Wednesday, November 10, 2004

At least he's not Ashcroft

Are parts of the Geneva Conventions "obsolete" and "quaint"? The man who's likely to become our new attorney general thinks so.

With great fanfare today, President Bush tapped White House counsel Alberto Gonzales to fill the AG shoes being vacated by overzealous Patriot Act enforcer John Ashcroft, who, as I again must emphasize, lost a U.S. Senate race to a corpse in 2000. News reports indicate that Senate Democrats, in a stirring display of party unity and courageous opposition, will prostrate themselves at Bush's feet and allow Gonzales' confirmation train to roar through the Senate without so much as the pretense of an obstacle in its path. Former New York City Mayor Rudolph Giuliani, a long-rumored AG candidate, has publicly said he doesn't want the job.

Give Bush credit for making history by selecting the man likely to become our first Hispanic AG ever. But remain vigilant, because Gonzales is the same man who in a January 2002 memo to Bush wrote that parts of the Geneva Conventions, the international laws of war, are "obsolete" and "quaint" in the war on terrorism. Here's the gist of the memo, which said Geneva doesn't apply to al-Qaeda or Taliban fighters:

"The nature of the new war places a high premium on other factors, such as the ability to quickly obtain information from captured terrorists and their sponsors in order to avoid further atrocities against American civilians. . . . In my judgment, this new paradigm renders obsolete Geneva's strict limitations on questioning of enemy prisoners and renders quaint some of its provisions."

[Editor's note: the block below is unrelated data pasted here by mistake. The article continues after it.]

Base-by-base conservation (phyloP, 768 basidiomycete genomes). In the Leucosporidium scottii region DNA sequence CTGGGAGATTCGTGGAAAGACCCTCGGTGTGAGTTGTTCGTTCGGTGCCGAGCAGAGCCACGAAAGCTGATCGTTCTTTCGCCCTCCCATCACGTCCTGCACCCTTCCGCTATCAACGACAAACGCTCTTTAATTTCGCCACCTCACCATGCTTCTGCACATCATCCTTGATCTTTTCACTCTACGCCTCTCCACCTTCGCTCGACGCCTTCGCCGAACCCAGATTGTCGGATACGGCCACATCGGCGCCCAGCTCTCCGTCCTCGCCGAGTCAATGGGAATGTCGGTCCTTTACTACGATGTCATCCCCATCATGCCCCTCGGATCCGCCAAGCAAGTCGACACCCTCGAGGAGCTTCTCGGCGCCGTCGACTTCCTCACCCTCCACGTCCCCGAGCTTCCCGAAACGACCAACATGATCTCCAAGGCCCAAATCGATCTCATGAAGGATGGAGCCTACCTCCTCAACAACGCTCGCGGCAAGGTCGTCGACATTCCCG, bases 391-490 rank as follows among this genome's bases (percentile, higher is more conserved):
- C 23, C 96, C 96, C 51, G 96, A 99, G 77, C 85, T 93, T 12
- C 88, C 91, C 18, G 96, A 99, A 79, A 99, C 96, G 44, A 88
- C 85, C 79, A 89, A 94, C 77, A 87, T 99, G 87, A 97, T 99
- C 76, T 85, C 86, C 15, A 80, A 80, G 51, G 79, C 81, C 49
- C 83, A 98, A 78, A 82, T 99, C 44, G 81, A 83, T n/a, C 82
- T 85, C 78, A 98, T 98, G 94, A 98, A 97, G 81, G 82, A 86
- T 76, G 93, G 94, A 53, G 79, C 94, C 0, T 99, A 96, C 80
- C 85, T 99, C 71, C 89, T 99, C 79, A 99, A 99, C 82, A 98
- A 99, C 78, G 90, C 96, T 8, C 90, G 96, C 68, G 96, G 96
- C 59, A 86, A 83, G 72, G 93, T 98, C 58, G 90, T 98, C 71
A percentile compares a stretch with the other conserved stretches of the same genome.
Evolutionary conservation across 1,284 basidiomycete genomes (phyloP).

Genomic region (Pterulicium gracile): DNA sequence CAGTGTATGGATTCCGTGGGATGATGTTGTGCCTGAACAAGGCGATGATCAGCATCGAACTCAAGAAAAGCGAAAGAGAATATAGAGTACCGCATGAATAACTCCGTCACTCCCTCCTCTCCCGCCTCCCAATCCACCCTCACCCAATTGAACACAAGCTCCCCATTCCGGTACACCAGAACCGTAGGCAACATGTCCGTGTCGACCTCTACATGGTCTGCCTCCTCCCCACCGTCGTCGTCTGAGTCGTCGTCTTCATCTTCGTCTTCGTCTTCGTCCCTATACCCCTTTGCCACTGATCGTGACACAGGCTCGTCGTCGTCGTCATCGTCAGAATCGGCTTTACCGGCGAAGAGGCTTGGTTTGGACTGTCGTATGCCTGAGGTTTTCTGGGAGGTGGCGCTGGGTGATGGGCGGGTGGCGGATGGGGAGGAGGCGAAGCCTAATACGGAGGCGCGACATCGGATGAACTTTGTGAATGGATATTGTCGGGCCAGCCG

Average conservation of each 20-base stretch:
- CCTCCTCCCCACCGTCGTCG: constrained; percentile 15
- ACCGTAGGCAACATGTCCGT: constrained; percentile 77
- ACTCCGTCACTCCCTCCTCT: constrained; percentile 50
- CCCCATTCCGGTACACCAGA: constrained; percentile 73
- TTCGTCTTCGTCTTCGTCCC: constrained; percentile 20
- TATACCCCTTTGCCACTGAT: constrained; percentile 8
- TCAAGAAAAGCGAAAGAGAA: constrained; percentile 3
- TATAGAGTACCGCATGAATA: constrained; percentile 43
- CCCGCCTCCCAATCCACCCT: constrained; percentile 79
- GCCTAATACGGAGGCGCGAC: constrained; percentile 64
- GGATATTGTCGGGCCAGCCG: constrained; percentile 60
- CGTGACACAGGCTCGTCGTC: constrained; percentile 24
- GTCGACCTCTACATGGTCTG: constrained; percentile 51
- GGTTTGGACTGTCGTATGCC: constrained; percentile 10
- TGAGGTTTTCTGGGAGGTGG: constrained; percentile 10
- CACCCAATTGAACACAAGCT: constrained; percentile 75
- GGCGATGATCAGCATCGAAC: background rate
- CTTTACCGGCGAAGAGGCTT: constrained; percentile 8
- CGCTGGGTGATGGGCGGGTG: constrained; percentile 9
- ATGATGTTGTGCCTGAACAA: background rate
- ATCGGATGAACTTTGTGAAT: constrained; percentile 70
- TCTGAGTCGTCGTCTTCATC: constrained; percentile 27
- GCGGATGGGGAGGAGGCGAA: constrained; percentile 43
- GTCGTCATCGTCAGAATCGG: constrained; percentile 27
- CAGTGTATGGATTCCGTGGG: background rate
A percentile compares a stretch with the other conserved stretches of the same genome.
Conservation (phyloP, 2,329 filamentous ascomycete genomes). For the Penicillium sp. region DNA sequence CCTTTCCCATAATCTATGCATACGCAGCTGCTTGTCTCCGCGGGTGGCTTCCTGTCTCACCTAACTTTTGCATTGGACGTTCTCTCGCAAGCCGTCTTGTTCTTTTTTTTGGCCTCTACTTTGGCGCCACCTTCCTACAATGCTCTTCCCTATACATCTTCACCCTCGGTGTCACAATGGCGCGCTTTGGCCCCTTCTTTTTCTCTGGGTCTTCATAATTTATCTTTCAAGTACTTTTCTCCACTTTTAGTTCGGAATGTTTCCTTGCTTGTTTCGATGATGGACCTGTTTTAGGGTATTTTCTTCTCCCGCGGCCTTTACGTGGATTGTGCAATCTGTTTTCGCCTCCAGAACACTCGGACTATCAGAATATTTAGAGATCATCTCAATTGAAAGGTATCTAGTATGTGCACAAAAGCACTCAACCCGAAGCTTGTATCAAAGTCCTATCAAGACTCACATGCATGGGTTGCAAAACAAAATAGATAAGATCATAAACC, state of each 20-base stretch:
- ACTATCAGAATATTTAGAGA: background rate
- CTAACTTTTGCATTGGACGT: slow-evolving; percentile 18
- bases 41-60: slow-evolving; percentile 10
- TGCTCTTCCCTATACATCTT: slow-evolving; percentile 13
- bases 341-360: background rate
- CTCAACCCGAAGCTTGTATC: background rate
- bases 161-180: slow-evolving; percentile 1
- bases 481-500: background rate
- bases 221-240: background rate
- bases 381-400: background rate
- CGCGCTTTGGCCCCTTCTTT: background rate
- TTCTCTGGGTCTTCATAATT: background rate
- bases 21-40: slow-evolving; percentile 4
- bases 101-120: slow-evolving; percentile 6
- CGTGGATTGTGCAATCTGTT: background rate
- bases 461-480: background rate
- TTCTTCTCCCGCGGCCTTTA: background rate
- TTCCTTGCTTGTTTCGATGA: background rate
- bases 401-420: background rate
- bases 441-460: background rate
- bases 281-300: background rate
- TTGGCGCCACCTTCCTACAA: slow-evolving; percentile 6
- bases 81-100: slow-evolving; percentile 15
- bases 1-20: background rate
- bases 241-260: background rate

In Gonzales' defense, a few of the provisions to which he referred -- commissary privileges, athletic uniforms, scientific instruments -- do seem like relics of the World War II era, and al-Qaeda terrorists don't wear uniforms or carry their weapons openly, so they may well not be subject to Geneva. Still, when your opponents learn that you don't plan to treat their captured fighters according to the rules of war, they're much less likely to treat your POWs humanely in turn. Gonzales' memo also helped set in motion the no-holds-barred course of action that led to notorious prison abuse scandals at Guantanamo Bay in Cuba and Abu Ghraib in Iraq. (Warning: Links are graphic and not safe for work.)

Despite it all, I'm willing to give Gonzales a chance. He was an able justice on the Texas Supreme Court in the 1990s, and it's hard to envision an AG infringing on civil liberties any more than the office's current occupant has. Not impossible, but hard.

Sure, Gonzales isn't Giuliani, but he also isn't Ashcroft.

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